PRISTINA (AP)--U.S. Undersecretary of State Nicholas Burns arrived in Kosovo Thursday for talks with leaders of this disputed province on its future status.
Burns, the State Department's third-ranking official, will meet with the province's prime minister, president and its negotiating team, a week after U.N. Secretary-general Kofi Annan recommended the start of talks that could lead to the independence of Kosovo.
Annan's recommendation to the U.N. Security Council was delivered with a report that said enough progress had been made in creating the institutions to make a government work in Kosovo. Europe and the U.S. mustn't allow the region to stagnate or fade from international attention, the report said.
Diplomats have argued that only a lasting peace will create political certainty demanded by investors and donors - the outsiders who can provide the cash needed to restart a hobbled economy and rebuild Kosovo's infrastructure.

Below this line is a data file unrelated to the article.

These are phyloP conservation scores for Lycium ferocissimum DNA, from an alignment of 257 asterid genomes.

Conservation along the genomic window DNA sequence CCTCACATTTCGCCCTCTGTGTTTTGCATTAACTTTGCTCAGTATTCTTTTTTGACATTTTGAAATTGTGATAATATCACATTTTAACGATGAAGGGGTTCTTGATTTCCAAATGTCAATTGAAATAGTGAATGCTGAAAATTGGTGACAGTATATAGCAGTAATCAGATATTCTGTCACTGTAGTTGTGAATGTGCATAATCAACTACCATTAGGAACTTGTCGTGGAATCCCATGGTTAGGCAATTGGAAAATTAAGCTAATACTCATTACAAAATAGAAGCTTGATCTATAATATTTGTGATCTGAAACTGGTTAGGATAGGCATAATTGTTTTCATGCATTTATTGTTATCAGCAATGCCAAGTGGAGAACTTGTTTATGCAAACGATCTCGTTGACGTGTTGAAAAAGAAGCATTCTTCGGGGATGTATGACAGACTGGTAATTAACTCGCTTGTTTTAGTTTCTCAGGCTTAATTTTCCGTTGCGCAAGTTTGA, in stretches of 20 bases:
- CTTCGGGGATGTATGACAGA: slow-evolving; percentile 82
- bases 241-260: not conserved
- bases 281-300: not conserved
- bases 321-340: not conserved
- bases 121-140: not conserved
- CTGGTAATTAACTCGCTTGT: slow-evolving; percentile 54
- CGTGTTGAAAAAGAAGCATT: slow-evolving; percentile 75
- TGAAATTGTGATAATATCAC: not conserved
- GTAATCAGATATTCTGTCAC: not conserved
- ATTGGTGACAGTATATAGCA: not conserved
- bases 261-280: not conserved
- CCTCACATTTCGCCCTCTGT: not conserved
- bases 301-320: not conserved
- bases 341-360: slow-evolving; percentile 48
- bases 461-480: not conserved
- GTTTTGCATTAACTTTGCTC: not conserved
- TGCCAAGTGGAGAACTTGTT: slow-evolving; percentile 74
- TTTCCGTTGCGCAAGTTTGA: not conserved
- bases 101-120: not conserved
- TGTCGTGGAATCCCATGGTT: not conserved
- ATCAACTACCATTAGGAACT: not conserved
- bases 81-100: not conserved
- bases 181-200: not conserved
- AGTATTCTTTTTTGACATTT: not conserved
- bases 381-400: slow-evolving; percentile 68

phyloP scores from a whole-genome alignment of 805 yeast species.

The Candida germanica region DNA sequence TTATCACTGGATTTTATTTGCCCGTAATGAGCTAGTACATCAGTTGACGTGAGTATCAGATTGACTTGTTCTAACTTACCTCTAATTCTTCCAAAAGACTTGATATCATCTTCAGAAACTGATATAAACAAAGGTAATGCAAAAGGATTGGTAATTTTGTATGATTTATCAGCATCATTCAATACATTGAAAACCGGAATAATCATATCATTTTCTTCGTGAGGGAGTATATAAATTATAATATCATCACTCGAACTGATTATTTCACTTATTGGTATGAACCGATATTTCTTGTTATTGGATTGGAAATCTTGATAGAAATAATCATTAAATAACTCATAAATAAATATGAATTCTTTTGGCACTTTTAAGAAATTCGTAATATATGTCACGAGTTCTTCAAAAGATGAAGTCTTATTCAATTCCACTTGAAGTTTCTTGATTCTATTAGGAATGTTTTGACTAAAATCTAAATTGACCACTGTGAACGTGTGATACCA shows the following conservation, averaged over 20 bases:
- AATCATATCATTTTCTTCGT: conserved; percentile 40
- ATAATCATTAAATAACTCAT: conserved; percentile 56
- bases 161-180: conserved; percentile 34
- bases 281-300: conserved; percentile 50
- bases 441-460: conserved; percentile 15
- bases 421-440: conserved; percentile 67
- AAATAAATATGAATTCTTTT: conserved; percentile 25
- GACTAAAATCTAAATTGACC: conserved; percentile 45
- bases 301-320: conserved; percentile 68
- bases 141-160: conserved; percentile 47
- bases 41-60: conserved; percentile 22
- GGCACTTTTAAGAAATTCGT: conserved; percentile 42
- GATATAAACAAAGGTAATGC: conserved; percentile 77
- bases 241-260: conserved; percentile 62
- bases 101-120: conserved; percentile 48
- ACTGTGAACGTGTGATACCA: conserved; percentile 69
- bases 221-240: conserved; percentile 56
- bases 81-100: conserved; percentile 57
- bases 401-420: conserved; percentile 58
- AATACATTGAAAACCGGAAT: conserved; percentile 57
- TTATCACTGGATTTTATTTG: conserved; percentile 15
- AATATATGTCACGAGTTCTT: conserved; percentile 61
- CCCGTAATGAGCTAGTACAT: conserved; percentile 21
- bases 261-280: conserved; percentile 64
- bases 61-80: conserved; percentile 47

Burns said earlier that Kosovo's uncertain political status "is no longer sustainable," and that talks on its future should start before the end of the year and continue in a "rapid and focused way."
Kosovo has been run by a U.N. mission - with a strong North Atlantic Treaty 0rganization peacekeeping presence -since mid-1999, when a NATO air war forced former Yugoslav President Slobodan Milosevic to end a crackdown against rebel ethnic Albanians in the province.
The issue of Kosovo's fate is highly contentious because the province's majority ethnic Albanians want full independence, but the Serb minority insists that Kosovo remain part of Serbia-Montenegro, the union that replaced Yugoslavia.
(END) Dow Jones Newswires